THE ALE FAMILY – produced by yeast strains that operate better at warmer temperatures. Ales are good to drink in days rather than weeks. Besides producing alcohol, the yeasts create extra flavors such as fruity, spicy. Earthy aromas are not uncommon.
Categorized List of Drinks in Ale Family:
- Irish Dry Style Stout
- London Sweet Style Stout
- Foreign Style Stout
- Oatmeal Stout
- Russian Imperial Stout
THE LAGER FAMILY – are fermented by yeast strains that operate well at cooler temperatures. These types of beers must be conditioned or cellared for a few weeks or more. Brewers do that to achieve the best drinkability. Lager is German for a storage location.
Here is the list of drinks categorized in Lager Family:
- Stella Artois
- San Miguel
- Kronen Bourg
What is Yeast in Tolerance?
Yeast Intolerance is a dysbiosis of the intestinal flora. It comes with an increase in the Candida Albicans. It is a type of fungus. A cell that is naturally available in our body. If there’s a low quantity of this cell, it isn’t a problem. But, sometimes the candida Albicans’ cells increase causing reactions classified as “Yeast Intolerance”.
For this matter, the beer is dangerous for yeast intolerant and allergies. It is on the list of the less advisable food for those who suffer from celiac disease.
What is celiac disease? It is an autoimmune disease. The gluten in your diet triggers your white blood cells. It usually attacks tiny finger-like projections called villi. A line your small intestine and help you digest food. To develop celiac disease, you must be eating gluten.
Yeast-Free Beer Diet Guide
Many of the most popular alcoholic beverages, unfortunately, include yeast. For someone who is trying to transition their diet into a yeast-free or gluten-free one, this can come as a disappointment. Again, all beer is brewed with yeast. Yeast is what makes alcohol in beer, wine, liquor, and cider. UNLESS it is filtered like most lagers(who are mass-produced) nowadays.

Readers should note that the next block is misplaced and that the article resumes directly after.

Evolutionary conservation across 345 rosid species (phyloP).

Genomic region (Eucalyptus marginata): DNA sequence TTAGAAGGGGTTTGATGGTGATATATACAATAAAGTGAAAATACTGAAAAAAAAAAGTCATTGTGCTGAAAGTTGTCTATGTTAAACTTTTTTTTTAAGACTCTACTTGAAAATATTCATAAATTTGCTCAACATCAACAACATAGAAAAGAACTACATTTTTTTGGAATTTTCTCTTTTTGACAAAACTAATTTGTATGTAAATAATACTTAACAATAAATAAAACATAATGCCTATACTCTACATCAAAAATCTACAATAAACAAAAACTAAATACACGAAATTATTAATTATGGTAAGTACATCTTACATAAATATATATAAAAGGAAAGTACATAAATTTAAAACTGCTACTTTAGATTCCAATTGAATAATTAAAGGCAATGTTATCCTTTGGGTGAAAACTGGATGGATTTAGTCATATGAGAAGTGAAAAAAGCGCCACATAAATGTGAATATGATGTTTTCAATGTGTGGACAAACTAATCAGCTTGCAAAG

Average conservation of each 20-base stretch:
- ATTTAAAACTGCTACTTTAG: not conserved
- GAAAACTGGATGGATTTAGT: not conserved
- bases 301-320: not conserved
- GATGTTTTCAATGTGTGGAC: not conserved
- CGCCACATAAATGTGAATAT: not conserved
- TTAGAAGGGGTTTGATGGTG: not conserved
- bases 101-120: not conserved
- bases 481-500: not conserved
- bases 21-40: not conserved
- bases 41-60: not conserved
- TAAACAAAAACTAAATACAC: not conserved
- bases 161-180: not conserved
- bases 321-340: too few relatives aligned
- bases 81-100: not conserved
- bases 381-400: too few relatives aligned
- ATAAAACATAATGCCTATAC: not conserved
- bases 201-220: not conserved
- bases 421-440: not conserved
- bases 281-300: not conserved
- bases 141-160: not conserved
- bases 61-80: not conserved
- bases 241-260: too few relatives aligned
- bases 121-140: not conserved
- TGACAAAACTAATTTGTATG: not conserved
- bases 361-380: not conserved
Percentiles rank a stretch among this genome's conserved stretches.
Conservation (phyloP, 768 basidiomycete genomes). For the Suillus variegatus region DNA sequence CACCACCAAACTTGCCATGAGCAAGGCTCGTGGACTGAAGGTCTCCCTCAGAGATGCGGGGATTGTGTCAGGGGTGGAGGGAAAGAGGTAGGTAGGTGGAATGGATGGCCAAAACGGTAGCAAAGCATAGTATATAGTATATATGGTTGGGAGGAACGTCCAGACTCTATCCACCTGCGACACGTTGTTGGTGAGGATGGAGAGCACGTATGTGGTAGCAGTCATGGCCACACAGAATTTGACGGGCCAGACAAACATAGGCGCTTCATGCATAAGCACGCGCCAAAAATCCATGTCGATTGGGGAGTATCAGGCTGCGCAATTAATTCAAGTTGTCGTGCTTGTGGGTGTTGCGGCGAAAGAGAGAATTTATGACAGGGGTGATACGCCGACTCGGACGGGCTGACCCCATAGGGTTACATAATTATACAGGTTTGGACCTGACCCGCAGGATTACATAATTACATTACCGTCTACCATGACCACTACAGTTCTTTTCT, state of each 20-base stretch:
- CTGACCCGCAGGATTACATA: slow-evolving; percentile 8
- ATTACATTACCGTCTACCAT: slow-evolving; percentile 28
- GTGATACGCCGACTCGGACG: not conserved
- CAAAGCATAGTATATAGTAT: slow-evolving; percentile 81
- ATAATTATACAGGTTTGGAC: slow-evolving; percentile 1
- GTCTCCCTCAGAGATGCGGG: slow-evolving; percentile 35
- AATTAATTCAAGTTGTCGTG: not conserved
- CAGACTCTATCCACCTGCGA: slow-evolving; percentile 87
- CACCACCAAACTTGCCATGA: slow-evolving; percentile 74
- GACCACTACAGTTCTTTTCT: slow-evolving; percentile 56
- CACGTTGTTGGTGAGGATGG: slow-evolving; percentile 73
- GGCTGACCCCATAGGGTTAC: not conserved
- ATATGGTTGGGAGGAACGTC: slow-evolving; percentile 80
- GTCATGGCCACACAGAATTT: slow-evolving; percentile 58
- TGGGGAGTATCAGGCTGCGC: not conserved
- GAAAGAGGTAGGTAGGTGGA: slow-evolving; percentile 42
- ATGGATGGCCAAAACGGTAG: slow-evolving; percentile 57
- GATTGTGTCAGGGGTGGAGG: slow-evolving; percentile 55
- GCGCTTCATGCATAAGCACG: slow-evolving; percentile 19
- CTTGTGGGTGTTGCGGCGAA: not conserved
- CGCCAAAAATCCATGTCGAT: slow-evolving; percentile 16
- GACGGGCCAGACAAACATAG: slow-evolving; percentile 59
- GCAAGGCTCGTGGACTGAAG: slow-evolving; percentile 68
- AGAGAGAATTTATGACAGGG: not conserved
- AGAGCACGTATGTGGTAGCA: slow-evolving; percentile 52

Yeast is extracted by filtration or a centrifuge. For the most part of this are style and brewery dependent. Beers with less yeast are those with low gravity and are “ale”. The majority of “pale ale” beers in the brand and the lightest colored. Beers such as Kolsch, pilsners, Vienna, and Marzen beers are among the list. While German beers with the term “krystal” are filtered by style preference.
To be specific, here is the list of Alcoholic drinks with less yeast to none:
- Wine. Wine, red or white, is almost completely free of yeast by the time a winery bottles the product. Yeast is used initially for coloring and flavoring the wine. To make the wine clear, it has to go through a filtration process that clears out the yeast. If yeast were to remain in wine, the wine would become cloudy and distasteful over time. This is because the yeast would continue to allow the wine to become more alcoholic.